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The U.S. Department of Energy (DOE) identified the Idaho National Lab (INL) as its preferred location for the construction and operation of a new nuclear test reactor in a final environmental impact statement released May 13.

Department officials have said a fast-neutron versatile test reactor (VTR) capable of performing faster irradiation testing is necessary to modernize its nuclear research and accelerate advanced nuclear fuels, materials, instrumentation, and sensors.

The 300 MW reactor would be a pool-type, sodium-cooled reactor that uses a uranium-plutonium-zirconium metal fuel. It would be based on many of the design and passive safety features of GE Hitachi’s PRISM small modular reactor. According to DOE researchers, the PRISM design would require several changes, notably the elimination of electricity production and the accommodation for experimental locations within the core.

Conceptual design of versatile test reactor, U.S. Department of Energy Final Environmental Impact Statement.

This first new test reactor to be built in the U.S. in decades would also incorporate technologies adapted from previous sodium-cooled fast reactors. The DOE had a fast reactor, the Experimental Breeder Reactor II, operating in eastern Idaho until it was shut down in 1994 as the nation turned away from nuclear power.

This VTR project, underway since early 2019, is being led by INL in partnership with five other national laboratories: Argonne, Los Alamos, Oak Ridge, Pacific Northwest, and Savannah River. The effort several other industry and university partners.

At the Idaho National Lab, the DOE would site the test reactor adjacent to the INL’s materials and fuels complex and use existing hot cell and other facilities at the complex for post-irradiation examination and spent nuclear fuel treatment. Department officials said this location was selected primarily because the project would make use of the complex facilities, along with the anticipated small environmental impacts of siting the facility there.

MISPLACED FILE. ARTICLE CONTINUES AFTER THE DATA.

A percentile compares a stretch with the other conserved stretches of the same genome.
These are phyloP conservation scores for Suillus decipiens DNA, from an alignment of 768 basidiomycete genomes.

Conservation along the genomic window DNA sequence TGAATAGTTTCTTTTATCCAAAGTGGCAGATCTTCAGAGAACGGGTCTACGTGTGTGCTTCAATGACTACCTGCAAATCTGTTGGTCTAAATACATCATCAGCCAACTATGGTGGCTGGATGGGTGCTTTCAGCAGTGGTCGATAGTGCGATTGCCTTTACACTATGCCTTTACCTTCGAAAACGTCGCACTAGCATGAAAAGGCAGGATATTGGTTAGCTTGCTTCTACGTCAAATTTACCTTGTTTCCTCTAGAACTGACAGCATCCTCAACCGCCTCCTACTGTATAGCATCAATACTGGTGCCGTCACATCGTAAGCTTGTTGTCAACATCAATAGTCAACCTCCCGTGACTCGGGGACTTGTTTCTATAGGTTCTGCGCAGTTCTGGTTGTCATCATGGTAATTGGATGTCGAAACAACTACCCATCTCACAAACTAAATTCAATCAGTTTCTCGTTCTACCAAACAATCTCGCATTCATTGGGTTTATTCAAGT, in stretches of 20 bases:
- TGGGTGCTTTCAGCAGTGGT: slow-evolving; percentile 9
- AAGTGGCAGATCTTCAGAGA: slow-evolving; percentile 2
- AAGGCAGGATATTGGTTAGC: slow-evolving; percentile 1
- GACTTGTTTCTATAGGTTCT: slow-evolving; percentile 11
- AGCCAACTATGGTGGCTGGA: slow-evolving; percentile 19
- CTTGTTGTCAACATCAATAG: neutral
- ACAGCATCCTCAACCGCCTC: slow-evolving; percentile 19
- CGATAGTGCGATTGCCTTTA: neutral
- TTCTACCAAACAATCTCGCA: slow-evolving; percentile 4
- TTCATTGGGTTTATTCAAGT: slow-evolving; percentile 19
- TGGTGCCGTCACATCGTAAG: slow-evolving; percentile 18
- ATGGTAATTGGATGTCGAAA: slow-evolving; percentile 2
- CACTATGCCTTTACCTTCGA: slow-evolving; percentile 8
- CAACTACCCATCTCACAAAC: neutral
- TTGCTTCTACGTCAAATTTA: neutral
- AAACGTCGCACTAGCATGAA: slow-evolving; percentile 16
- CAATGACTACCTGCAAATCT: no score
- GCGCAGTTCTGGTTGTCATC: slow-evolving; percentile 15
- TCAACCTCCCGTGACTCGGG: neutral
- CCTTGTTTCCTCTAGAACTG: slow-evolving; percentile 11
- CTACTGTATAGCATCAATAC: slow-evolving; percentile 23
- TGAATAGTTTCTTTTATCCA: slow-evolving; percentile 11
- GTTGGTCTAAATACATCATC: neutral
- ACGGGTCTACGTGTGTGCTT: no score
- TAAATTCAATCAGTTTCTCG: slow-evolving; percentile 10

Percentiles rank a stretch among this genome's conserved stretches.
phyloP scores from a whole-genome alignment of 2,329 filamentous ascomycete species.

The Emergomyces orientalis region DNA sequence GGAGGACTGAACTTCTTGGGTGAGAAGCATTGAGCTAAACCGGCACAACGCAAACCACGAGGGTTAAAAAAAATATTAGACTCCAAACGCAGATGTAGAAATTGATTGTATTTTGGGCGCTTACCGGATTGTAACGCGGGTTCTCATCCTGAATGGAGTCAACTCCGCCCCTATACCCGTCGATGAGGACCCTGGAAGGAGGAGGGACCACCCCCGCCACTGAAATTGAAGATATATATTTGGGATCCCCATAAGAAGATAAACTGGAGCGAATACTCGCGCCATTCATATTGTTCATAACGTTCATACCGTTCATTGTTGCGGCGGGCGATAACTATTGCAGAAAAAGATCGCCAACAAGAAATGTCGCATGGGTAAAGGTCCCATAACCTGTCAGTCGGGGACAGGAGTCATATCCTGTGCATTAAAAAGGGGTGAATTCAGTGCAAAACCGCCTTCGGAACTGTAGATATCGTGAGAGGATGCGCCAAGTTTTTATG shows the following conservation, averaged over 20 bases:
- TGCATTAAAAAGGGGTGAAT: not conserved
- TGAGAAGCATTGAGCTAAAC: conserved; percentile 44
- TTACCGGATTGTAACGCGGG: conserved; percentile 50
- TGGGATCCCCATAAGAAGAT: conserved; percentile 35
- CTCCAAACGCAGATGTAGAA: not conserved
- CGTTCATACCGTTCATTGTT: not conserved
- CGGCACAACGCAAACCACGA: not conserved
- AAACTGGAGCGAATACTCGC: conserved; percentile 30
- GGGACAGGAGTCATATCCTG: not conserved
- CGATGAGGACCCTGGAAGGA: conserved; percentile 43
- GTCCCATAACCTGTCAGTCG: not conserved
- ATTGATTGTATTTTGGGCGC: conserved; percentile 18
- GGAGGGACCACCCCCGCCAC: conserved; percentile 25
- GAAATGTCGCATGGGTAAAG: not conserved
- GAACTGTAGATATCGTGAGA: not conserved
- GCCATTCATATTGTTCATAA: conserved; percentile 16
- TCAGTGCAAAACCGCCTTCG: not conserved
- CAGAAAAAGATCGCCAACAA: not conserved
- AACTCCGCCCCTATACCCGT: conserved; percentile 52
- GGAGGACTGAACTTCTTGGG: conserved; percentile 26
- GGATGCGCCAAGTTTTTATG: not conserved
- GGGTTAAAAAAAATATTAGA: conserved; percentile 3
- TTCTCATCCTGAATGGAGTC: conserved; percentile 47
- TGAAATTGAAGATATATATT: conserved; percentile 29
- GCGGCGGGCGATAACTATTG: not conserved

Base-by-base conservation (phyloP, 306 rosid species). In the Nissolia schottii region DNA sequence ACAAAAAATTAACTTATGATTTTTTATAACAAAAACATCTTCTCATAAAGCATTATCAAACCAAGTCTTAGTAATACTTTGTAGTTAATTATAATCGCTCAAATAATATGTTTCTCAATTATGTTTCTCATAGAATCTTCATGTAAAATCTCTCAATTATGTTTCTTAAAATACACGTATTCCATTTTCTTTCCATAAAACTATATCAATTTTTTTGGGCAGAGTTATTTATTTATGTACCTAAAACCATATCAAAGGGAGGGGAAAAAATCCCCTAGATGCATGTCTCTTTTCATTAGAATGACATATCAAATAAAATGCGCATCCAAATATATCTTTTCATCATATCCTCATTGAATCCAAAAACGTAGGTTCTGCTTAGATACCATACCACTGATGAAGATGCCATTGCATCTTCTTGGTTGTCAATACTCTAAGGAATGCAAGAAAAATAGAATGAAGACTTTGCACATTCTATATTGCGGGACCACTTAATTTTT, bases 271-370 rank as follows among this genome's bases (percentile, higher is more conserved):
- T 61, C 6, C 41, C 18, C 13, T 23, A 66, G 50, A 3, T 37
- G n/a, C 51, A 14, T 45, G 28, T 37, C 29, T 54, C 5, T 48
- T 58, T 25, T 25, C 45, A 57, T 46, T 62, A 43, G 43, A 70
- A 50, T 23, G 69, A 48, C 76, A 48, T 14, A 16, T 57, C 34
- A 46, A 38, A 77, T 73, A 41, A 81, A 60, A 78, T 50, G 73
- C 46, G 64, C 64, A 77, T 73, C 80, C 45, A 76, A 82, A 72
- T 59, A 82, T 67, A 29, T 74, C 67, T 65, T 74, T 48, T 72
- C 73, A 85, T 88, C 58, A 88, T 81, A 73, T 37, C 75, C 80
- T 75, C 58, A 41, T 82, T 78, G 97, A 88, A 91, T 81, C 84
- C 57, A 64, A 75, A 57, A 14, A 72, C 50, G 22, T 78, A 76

Conceptual site layout of versatile test reactor project, U.S. Department of Energy Final Environmental Impact Statement.

The environmental impact statement also weighs siting the VTR at the Oak Ridge National Laboratory in eastern Tennessee. A third option would be to not construct the reactor at all.

According to the environmental impact statement, siting of the versatile test reactor at either INL or Oak Ridge would generally have small environmental consequences. DOE researchers said the environmental consequences would be smaller at the INL Site, because the total footprint would be smaller at the INL site. This is mainly because a new hot cell facility would need to be constructed if the reactor were located at Oak Ridge.

The DOE has not identified a preferred location for where it would perform reactor fuel production. The latest research has evaluated producing fuel for the reactor at INL or at the DOE’s Savannah River site in South Carolina. It would include preparing feedstock for the fuel, fabricating fuel pins and assembling the fuel pins into reactor fuel.

DOE said it plans to continue technical evaluations to determine the location of reactor fuel production activities. Once a preferred reactor fuel production option has been identified, DOE would announce the preferred option in the Federal Register.

A Record of Decision for reactor fuel production would be published no sooner than 30 days after the DOE announces its preferred option in the Federal Register.

The final VTR environmental impact statement follows the draft released in December 2020. During the review and comment period on the draft statement, the DOE held two web-based public hearings, and received comments from the public.

A copy of the Final VTR EIS can be downloaded here.

The U.S. Environmental Protection Agency will publish a Notice of Availability of the final VTR environmental impact statement in the Federal Register on May 20, 2022. The DOE will then issue a decision on whether it plans to proceed with building the reactor not more than 30 days after the publication.

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